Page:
DNase I: A potential treatment for RVO


Image credit: AdobeStock/robsonphoto

(Image credit: AdobeStock/robsonphoto)

Deoxyribonuclease I (DNase I), a well-established modulator of neutrophil extracellular traps (NETs), which are key players in vascular disease, might be protective for preventing and treating retinal vascular occlusion (RVO).1 First authors Guohua Deng, Xi Zou, and Zhinan Liu, from the Department of Ophthalmology, Changzhou Third People’s Hospital, Changzhou Medical Center, Nanjing Medical University, Changzhou, China, described their study.

The authors explained why NETs are candidates for analysis as a treatment for RVO.

NETs, they described, “are net-like, extracellular bactericidal structures released by NETosis in response to pathogenic stimuli. They are comprised of unwound DNA strands, histones, and bacteriostatic proteins2 and play a pivotal role in thrombosis pathogenesis, where their net-like structures provide a foundation for red blood cell and platelet aggregation, while their components activate the coagulation pathway.3”

The authors cited a study that found that inhibition of NETosis provided protection in cases of deep vein thrombosis.4 A recent study observed increased NETs-related markers in the peripheral blood of patients with RVO, which suggested an association between NETs and RVO development.5

Interestingly, while DNase I is described as “an economical, convenient, and widely used NETs inhibitor, it has rarely been used to prevent and treatment RVO.” In light of this, they sought to, first, verify if NETs are present in RVO and, second, assess the protective efficiency of DNase I in in vitro and in vivo experiments.

The authors analyzed circulating NETs biomarkers, i.e., cell-free DNA, myeloperoxidase DNA, and neutrophil elastase, in 30 patients with RVO and 30 healthy individuals. They also created an RVO mouse model using a retinal laser, and the mice were divided into the DNase I group and a control group. Tissue and blood samples were analyzed for NETs expression.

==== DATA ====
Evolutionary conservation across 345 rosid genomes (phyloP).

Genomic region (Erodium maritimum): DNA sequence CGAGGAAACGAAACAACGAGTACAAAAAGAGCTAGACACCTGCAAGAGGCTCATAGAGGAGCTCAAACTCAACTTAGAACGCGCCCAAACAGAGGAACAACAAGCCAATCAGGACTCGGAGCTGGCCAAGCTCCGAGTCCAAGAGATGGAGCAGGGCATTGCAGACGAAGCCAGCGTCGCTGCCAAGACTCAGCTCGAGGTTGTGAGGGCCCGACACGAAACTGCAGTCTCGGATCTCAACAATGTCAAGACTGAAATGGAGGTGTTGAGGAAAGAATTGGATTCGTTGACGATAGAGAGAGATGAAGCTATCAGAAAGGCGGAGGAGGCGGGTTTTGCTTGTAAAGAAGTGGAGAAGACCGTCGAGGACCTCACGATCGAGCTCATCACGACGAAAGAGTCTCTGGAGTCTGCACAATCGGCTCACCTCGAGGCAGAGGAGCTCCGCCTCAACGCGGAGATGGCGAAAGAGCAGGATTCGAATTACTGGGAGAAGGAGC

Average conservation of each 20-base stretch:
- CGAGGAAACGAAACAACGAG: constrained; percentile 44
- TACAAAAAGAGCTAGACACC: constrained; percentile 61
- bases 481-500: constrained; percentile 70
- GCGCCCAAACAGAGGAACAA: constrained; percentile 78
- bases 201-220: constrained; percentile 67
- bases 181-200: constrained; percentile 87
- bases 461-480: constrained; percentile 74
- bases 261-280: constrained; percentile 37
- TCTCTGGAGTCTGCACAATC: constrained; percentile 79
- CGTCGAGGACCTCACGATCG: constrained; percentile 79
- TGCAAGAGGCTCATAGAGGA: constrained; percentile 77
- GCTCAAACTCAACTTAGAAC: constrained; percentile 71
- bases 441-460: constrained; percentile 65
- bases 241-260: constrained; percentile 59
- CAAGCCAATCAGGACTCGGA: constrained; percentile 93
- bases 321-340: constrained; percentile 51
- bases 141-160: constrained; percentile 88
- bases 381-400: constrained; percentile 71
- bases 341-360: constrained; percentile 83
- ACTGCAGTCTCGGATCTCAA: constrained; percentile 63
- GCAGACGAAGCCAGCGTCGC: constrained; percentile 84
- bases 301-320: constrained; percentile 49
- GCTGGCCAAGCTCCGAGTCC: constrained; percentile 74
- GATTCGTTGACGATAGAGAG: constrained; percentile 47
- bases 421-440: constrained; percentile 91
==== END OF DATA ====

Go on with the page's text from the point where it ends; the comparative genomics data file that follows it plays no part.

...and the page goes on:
The investigators reported, “Our findings indicated an increase in circulating NETs biomarkers in human and mouse RVO cases and verified the presence of NETs in the retinal thrombus of the RVO model. Both in vitro and in vivo tests showed that DNase I attenuated NETs formation. Moreover, DNase I injections led to diminished NETs biomarker levels and a reduced duration of the thrombus after the RVO model was established.”

The investigators concluded, “The plasma NETs remnants were significantly increased in patients with RVO. In our animal experiments, upon successful establishment of the RVO model, NETs biomarkers showed a significant increase. With the injection of DNase I, NETs formation was inhibited, making the thrombus more unstable. This indicates a potential new target for RVO treatment. Further studies and clinical trials are necessary to identify the exact mechanism by which DNase I, in inhibiting NETs, may aid in the prevention and treatment of RVO.”

1. Deng G, Zou A, Liu Z, et al. The protective effect of DNase I in retinal vein occlusion. Biomol Biomed.2024;24:387-394; doi: 10.17305/bb.2023.9780
2. Laridan E, Martinod K, De Meyer SF. Neutrophil extracellular traps in arterial and venous thrombosis. Semin Thromb Hemost. 2019;45:86–93; https://doi.org/10.1055/s-0038-1677040.
3. Noubouossie DF, Reeves BN, Strahl BD, Key NS. Neutrophils: back in the thrombosis spotlight. Blood. 2019;133:2186–97; https://doi.org/ 10.1182/blood- 2018-10- 862243.
4. von Brühl M-L, Stark K, Steinhart A, et al. Monocytes, neutrophils, and platelets cooperate to initiate and propagate venous thrombosis in mice in vivo. J Exp Med. 2012;209:819–35; https://doi.org/10.1084/jem.20112322.
5. Wan W, Liu H, Long Y, et al. The association between circulating neutrophil extracellular trap related biomarkers and retinal vein occlusion incidence: a case-control pilot study. Exp Eye Res. 2021;210:108702; https://doi.org/10.1016/j.exer.2021. 108702.
© 2024 MJH Life Sciences

All rights reserved.